Maartje van der Woude, professor at the Van Vollenhoven Institute for Law, Governance and Society, receives a VIDI grant worth €800,000 from the Netherlands Organisation for Scientific Research (NWO).
The NWO grant has been awarded for a five-year research project: “Getting to the Core of Crimmigration Assessing the Role of Discretion in Managing Intra-Schengen Cross-Border Mobility” (2016-2021).
Countries in the European Union are struggling with the open intra-Schengen borders and the threat that potentially dangerous or unwanted groups may cross borders and easily move within Europe. State agencies fight back against the unwanted “permeability” of state borders. In doing so States use a combination of often interrelated crime and migration control strategies, also known as crimmigration control strategies.
The project aims to answer the following question: To what extent are there differences between countries in and outside the European Union and the Schengen area in the level of crimmigration and to what extent can these differences be explained by the way in which state and non-state actors in these countries are making use of (in)formal discretion and (in)formal power structures to guide their response to cross-border mobility.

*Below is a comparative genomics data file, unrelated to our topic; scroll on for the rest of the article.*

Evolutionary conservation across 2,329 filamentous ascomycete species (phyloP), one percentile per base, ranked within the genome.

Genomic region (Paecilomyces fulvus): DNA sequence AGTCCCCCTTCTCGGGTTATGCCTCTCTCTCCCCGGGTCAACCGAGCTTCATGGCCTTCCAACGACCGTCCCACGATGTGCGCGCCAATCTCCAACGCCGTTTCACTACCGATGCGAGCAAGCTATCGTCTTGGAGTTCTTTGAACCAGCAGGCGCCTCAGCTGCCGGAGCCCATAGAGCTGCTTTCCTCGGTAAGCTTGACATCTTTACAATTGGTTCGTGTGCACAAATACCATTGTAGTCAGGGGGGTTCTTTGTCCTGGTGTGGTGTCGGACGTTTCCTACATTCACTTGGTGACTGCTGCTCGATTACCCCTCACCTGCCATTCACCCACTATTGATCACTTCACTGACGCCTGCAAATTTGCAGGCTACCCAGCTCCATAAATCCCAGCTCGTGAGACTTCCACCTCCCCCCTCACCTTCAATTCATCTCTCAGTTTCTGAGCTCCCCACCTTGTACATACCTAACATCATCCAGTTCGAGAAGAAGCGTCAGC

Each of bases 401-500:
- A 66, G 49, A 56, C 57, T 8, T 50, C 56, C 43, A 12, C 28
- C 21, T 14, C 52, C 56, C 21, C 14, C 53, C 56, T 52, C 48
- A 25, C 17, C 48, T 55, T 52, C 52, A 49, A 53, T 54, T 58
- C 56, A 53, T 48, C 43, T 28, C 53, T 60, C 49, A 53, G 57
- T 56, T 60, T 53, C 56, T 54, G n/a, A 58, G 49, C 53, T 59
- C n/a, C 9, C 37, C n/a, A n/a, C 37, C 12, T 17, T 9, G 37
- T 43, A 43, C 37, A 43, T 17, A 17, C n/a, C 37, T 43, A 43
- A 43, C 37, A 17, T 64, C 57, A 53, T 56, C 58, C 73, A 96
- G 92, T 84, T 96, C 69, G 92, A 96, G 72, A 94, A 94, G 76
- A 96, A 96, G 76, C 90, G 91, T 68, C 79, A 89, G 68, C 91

The grant allows Maartje van der Woude to establish a research team for the project. The researchers are taking on a socio-legal approach, which involves using a combination of research methods including, for example, ethnographic fieldwork and a multi-sided survey.
Van der Woude has a lot of experience with researching the development and implementation of legal and regulatory frameworks in the field of security and migration, as well as research on interpretation and compliance within organisational contexts. The research project is an expansion of a recent pilot study into inter-Schengen border management by the Dutch Military and Border Police in the Netherlands.
The Van Vollenhoven Institute for Law, Governance and Society (VVI) is part of the Leiden Law School. The VVI seeks to advance knowledge of the formation and functioning of legal systems in their social contexts, the impact of these systems on society and vice versa, their effectiveness in governance, and their contribution to development. The Institute adopts a socio-legal and global approach, doing research on law in the books and law in action.